Taking note of an effort by Reps. Steve Israel (D-NY) and Peter King (R-NY) to get colleagues to sign onto a letter urging the FCC to restack the retransmission consent system in favor of cable MSOs, the big five networks and the NAB have written to the two Congressmen to set them straight. (view the letter to the right in attachments marked Retrans-letter)
ABC, CBS, Fox, NBC, Univision and the National Association of Broadcasters wrote to take issue with the assertions of the “dear colleague” letter being circulated by Israel and King. In particular, the broadcasters took issue with the claim that viewers “either lose access to broadcast programming or must bear the increased costs of such programming in the form of higher cable and satellite rates” because broadcasters are insisting on sharing in the cash that the MSOs collect from subscribers to view local TV channels.
“There is no evidence to support these assertions. Since the advent of retransmission consent negotiations, thousands of such agreements have been successfully concluded with no service disruption. During the tiny handful of cases in which service was disrupted, the length of the disruption is typically very small. Indeed, a recent analysis found that American households are about 10 times more likely to experience a complete cable system outage due to technical or weather-related reasons than to be deprived of a television channel because of a retransmission consent dispute,” the broadcasters told the two New York Representatives.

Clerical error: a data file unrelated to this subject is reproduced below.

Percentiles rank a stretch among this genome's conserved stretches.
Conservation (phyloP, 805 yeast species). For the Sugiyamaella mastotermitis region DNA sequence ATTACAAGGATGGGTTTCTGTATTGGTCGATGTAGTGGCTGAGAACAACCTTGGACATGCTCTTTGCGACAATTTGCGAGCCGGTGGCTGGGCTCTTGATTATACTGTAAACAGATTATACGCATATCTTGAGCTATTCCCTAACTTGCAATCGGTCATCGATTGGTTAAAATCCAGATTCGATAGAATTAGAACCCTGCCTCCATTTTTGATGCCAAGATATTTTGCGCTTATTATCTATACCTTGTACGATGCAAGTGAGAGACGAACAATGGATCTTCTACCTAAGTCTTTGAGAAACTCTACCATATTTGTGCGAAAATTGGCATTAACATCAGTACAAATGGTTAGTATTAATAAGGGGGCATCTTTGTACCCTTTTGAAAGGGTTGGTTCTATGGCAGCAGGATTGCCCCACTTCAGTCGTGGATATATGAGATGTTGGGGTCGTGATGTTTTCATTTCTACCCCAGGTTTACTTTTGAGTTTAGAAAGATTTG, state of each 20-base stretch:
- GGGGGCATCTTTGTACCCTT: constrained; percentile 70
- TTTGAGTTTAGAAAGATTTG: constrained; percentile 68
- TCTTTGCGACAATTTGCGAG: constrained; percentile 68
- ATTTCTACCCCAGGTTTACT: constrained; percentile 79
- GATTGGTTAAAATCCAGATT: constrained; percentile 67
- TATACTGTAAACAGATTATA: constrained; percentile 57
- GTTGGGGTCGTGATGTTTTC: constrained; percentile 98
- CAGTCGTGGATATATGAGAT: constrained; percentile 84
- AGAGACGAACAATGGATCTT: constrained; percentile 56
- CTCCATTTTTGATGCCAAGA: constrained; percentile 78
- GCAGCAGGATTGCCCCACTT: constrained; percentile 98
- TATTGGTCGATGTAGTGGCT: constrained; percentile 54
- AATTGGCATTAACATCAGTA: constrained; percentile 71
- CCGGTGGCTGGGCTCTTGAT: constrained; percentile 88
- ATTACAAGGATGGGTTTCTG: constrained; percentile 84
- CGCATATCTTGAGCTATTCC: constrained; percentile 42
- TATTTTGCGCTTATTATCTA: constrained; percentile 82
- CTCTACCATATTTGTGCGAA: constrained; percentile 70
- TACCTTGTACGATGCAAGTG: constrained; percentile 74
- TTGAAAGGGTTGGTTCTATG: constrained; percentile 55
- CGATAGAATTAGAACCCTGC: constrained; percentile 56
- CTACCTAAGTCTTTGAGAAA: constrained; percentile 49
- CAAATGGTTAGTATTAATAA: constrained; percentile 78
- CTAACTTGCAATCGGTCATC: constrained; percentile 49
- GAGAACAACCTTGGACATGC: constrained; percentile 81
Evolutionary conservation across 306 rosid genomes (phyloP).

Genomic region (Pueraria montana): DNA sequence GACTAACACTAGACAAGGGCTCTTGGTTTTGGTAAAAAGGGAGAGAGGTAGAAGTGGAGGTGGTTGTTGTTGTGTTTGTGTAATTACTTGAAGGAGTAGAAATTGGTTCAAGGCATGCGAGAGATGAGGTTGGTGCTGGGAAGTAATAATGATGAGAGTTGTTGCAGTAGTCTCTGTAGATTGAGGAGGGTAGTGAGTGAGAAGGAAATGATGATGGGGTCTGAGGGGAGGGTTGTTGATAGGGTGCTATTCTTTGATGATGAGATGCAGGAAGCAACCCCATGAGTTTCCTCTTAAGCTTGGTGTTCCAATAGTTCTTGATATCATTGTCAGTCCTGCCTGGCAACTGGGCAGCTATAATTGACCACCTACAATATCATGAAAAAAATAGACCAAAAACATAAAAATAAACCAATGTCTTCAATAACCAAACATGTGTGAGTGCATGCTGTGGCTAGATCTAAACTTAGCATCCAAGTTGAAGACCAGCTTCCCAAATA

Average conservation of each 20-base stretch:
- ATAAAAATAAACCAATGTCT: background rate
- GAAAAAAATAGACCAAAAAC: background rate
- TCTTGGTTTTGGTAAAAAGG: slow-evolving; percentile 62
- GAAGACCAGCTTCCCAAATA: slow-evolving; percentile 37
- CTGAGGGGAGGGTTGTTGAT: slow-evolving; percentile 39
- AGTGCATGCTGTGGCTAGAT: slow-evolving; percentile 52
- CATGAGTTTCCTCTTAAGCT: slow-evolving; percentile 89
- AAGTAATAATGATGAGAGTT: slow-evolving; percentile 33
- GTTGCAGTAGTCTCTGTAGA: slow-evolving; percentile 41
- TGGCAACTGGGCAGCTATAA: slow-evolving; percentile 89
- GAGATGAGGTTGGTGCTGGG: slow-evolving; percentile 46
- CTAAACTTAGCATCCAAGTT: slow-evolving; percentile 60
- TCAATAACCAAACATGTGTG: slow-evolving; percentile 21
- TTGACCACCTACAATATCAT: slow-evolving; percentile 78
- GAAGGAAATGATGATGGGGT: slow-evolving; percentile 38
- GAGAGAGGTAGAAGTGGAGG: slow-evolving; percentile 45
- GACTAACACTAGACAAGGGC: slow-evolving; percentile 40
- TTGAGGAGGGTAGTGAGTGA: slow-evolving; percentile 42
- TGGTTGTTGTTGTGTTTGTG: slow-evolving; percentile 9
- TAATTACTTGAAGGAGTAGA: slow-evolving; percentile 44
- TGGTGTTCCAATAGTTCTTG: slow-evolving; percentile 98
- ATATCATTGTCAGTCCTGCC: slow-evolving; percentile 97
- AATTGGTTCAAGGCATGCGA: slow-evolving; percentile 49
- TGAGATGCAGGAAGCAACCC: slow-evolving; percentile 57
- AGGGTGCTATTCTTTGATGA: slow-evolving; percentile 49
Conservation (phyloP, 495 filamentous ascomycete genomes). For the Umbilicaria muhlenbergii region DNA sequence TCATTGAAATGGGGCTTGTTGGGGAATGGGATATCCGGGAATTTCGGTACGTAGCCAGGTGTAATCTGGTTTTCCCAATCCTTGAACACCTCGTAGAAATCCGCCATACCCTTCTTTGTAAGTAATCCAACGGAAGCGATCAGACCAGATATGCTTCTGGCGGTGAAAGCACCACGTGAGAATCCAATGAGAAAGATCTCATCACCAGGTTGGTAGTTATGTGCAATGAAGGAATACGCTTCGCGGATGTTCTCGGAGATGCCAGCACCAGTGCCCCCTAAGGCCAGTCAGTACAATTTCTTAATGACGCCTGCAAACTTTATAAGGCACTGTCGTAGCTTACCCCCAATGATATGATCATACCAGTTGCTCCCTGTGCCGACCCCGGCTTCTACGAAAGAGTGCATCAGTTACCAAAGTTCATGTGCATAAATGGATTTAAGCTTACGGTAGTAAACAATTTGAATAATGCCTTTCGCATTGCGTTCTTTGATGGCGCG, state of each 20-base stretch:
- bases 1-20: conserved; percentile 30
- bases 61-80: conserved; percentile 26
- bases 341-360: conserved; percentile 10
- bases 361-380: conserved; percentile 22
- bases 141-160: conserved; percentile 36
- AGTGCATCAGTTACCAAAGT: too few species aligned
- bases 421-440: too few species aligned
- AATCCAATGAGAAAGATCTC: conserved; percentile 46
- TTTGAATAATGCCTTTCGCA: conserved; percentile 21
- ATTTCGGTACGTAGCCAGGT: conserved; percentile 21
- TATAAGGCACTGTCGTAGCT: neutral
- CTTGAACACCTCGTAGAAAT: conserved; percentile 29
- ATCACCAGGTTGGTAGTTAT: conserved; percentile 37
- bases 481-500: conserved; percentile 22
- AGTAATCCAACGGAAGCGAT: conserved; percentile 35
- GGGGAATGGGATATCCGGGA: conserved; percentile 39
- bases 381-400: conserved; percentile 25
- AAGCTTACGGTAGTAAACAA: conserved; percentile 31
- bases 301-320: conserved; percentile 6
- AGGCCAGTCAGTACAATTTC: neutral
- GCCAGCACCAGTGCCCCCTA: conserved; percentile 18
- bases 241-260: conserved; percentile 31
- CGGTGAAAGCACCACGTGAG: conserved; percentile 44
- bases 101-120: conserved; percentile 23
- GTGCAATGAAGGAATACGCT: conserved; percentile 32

The letter insisted that the current retransmission system, enacted by Congress in 1992, is working as intended and should not be tampered with.
The entire letter is available as an attachment on this page.
RBR-TVBR observation: As Members of Congress, you would think that Israel and King would know that only an Act of Congress, not the FCC, can change the retransmission consent law. More importantly, their claims that the retrans system created by Congress in 1992 is not working properly are simply erroneous.